Beyond the riot chaos, What does the medium-term budget tells us about the state of SA’s Economy?

Posted On Tuesday, 27 October 2015 20:16 Published by
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High state spending, slowing economy, and a marked increase in longer term deficit targets.


Minister Nhlanhla Nene’s second Medium-term Budget Policy Statement (MTBPS) speech was overshadowed by a battalion of rioting students outside Parliament’s gates, intent on having their voices heard on the issue of increasing university fees. Amid criticisms that a ‘business as usual approach’ was taken inside Parliament while students were set upon by riot police outside, Old Mutual Investment Group Chief Economist, Rian le Roux, asks what the MTBPS actually had to say about the state of our economy and the noteworthy information that directly impacts you and I?

The bottom line is that Government is in a tight spot at the moment, facing an extremely constrained fiscal position, as is clearly evident from the Minister’s Statement, according to le Roux.  “On the one side they are facing a slowing economy – which means tax revenue growth is challenging –   and on the other side we have pressure on state spending, particularly from social spending, a rapidly growing public sector wage bill and surging debt service costs.”

Le Roux believes that this squeeze highlights the urgent need for Government to introduce reforms that will stimulate economic growth in South Africa – something that private sector economists, the business fraternity, rating agencies and international institutions have been urging for some time.

The urgency of our economic situation is no more evident than in the cutting of the Medium-term Budget’s economic growth forecast for 2015 from 2.0% to 1.5%; from 2.4% to 1.7% for 2016; and from 3.0% to 2.6% for 2017. 

“The Budget deficit – which is a country’s financial health status, where expenditures exceed revenue – remains a concern, as the MTBPS announced it has risen from the budget estimate of 2.6% to 3.3% in 2016-17, and from 2.5% to 3.2% in 2017-18,” he explains.

“While it was generally expected that the Minister would raise the budget deficit target for the period beyond 2015/16, the increases were certainly more than expected, and financial markets reacted negatively, with the rand weakening and bond yields rising.” However, he says that this Budget outcome is unlikely to result in a downgrade from the ratings agencies like Moody’s and S&P over the short term, but there is still the risk of a downgrade by Fitch in December and the disruption by student rioters probably hasn’t helped matters.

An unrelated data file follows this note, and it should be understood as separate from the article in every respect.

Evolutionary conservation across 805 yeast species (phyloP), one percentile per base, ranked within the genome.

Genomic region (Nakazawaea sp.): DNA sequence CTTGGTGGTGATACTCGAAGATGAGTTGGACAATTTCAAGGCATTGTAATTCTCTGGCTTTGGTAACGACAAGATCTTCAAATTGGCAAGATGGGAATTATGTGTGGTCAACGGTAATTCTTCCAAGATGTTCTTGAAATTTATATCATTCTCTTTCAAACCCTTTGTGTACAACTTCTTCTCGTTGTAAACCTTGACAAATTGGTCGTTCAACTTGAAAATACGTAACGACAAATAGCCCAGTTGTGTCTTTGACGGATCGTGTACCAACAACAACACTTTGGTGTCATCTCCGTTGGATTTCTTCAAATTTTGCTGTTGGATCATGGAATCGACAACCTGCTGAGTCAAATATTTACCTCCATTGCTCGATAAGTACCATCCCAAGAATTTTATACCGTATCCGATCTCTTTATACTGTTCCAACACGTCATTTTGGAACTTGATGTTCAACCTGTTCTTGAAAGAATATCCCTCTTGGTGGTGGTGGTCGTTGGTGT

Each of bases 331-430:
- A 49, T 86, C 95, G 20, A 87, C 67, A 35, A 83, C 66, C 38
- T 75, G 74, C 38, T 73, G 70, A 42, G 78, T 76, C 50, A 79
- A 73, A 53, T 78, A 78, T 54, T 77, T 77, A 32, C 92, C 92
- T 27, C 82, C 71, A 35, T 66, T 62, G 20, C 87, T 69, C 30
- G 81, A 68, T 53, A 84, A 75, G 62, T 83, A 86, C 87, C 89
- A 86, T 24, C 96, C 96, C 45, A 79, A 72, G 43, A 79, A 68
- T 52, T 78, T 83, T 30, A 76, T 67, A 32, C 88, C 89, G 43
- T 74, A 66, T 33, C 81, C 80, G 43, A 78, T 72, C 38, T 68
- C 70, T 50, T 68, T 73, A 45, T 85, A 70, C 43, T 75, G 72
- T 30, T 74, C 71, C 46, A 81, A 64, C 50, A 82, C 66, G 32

“Taking into account Government’s considerable and increasing fiscal constraints, its primary fiscal goal is to stabilise the level of Government debt over the next few years.  Net government debt is forecast to stabilise at 45.4% of GDP in 2019/20, which is only slightly higher than what was forecast in the February 2015 Budget.  Stabilising our debt position is vital if South Africa wants to maintain its investment grade rating from the key rating agencies.”

Probably the most positive sign to come out of the MTBPS is that some easing of the pressure on the expenditure ceiling will be provided by the fact that the additional cost of the wage deal is to be financed from the contingency reserve (Government’s rainy day fund to protect against unexpected adverse developments), while a reallocation of other spending items is under way, according to le Roux.. “However, adhering to expenditure targets will require strong control, something that will be difficult for Government in the face of rising spending pressures.”

Added to this, public sector staff numbers are stabilising.  “In fact, compared to March 2012, total employment in national departments plus provincial government has declined slightly from 1.326 million to 1.317 million,” he says.  But the positive impact of these reduced numbers is being offset by above-inflation wage increases and occupation-specific remuneration adjustments.  “At least it seems greater control is being exercised over staff numbers as containing employment numbers, in the face of the lucrative civil servant wage deal of earlier this year, is crucial to containing overall wage costs in the Budget.”

However, the MTBPS showed that growth in Government spending (excluding debt service costs) – a significant chunk of which goes to civil servant wages – will grow by 6.8% per annum to 2018/19. According to le Roux, this highlights the increasing need for tight focus on the spending that government can indeed control. 

Last modified on Tuesday, 27 October 2015 21:53

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